“One area on which we have focused on a lot of attention is trim presses. Missouri Forge started in West Chicago in 1972 in a old beat up board hammer shop we named West Chicago Forge. That plant was an OSHA nightmare with basically nothing in compliance with the then-new rules. The trim presses were the old “clickety-clack” mechanical dog presses with no shields on the flywheels. All of you old timers remember exactly what I’m talking about. One thing you could say about them was that there was no doubt whether or not they were running.
“We started building our new plant in Doniphan Missouri in 1979 on a vacant piece of land. New building, new hammers,new presses. Everything was new and built to OSHA standards. The worst accident in company history happened a couple of years after startup. Our day-shift foreman went to grind on the trim dies to remove burrs during lunch break. He turned off the trim press and touched up the trim die.
“He then moved to the adjacent identical trim press to touch up that die. In his hurry and in his mind having turned off the press, he began to work on the die. Unfortunately he had not turned off the second press and because it was new, quiet, and the flywheel completely covered, he was not aware it was running (this was prior to our lock-out, tag-out program). He accidentally tripped the foot pedal and the press cycled. He lost part of his thumb and index finger on his right hand.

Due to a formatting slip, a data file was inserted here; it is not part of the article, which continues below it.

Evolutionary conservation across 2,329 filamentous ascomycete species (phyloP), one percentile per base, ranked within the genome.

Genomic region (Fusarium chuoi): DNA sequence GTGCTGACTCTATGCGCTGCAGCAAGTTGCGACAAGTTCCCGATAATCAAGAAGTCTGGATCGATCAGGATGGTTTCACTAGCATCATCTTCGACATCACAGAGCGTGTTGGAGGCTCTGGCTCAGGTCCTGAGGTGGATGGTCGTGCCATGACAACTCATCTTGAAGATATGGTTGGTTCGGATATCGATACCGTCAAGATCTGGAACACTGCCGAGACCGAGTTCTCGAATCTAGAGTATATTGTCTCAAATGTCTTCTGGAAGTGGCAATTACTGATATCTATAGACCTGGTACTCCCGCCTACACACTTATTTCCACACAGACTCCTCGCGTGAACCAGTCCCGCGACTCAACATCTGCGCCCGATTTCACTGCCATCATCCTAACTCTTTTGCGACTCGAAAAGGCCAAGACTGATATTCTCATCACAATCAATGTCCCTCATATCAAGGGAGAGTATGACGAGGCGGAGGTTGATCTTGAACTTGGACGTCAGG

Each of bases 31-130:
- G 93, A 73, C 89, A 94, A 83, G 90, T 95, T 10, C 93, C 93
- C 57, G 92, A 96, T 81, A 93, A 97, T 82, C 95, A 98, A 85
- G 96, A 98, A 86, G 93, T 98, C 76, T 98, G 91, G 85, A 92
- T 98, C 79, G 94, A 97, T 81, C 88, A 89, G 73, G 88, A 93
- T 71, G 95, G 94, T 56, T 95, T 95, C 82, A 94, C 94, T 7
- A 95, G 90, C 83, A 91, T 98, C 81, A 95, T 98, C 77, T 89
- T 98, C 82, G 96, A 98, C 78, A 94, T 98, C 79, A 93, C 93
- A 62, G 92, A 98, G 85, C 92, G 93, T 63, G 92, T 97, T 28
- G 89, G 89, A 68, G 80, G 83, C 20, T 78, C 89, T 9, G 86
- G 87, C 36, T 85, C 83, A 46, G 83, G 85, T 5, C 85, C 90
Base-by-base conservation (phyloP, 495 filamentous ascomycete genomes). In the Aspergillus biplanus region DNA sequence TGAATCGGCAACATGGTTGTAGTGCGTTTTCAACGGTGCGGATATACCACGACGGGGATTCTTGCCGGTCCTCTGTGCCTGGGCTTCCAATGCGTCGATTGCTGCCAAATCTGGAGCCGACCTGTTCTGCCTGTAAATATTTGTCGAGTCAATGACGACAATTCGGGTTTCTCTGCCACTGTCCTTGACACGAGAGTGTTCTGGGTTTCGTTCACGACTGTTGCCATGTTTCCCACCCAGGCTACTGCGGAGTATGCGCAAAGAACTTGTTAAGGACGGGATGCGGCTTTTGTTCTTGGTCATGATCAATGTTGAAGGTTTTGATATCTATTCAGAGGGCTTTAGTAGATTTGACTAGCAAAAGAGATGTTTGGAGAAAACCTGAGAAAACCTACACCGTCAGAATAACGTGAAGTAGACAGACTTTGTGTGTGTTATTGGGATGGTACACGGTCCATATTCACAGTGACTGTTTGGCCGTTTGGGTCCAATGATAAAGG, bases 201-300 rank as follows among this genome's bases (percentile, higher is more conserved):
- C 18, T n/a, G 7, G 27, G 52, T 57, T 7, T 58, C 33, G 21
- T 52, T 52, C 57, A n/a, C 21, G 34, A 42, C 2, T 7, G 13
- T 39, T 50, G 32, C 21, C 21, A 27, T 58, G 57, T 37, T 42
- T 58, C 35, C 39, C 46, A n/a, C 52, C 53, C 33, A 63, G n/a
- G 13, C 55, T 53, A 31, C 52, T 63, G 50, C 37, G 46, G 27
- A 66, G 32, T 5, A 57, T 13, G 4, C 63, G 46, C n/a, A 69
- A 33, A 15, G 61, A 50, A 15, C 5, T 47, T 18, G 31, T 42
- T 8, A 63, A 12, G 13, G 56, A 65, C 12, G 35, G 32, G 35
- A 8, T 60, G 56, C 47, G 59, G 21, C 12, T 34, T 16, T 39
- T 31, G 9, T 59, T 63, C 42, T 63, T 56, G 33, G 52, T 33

“The sad part is that this accident would never have happened in the old plant. It happened on a new OSHA compliant press.
“After investigating the accident, I immediately had all the guards removed from the trim presses and a 6-in. square hole cut on the inside next to the operator. The hole was covered with plexiglass. We also painted a white strip on the flywheel. This modification made it absolutely clear to the operator whether or not the press was running.
“Other changes to our trim presses involve PLCs. We have converted all our presses to run using PLCs to control them. We can program them to electronically pulse the motors to slow rotation of the flywheels. The flywheels now stop in 15-30 seconds instead of the 2-3 minutes required previously. This stops the operators from hitting the reverse buttons to slow the flywheel and speeds up set up time resulting in a cost saving.
“We also program the presses to stop the ram when the operator’s foot is off the foot pedal. Palm buttons are installed and are programmed for use during setup.
“Another recent change that has improved our safety record is switching to ‘high-visibility mast’ forklifts. We traded in all our old forklifts and have a three-year lease program with new forklifts that all have the high-visibility masts. As a result, the operators can see better and don’t run into things as often, with the result that forklift damage to both buildings and equipment has been significantly reduced, which is a cost saving. Also there has been no injury related to forklifts since the changeover.
“At Missouri Forge we have tried to go a small step beyond the conventional safety programs to make our workplace safer. Small improvements can have a high impact on safety as well as reducing overall costs.”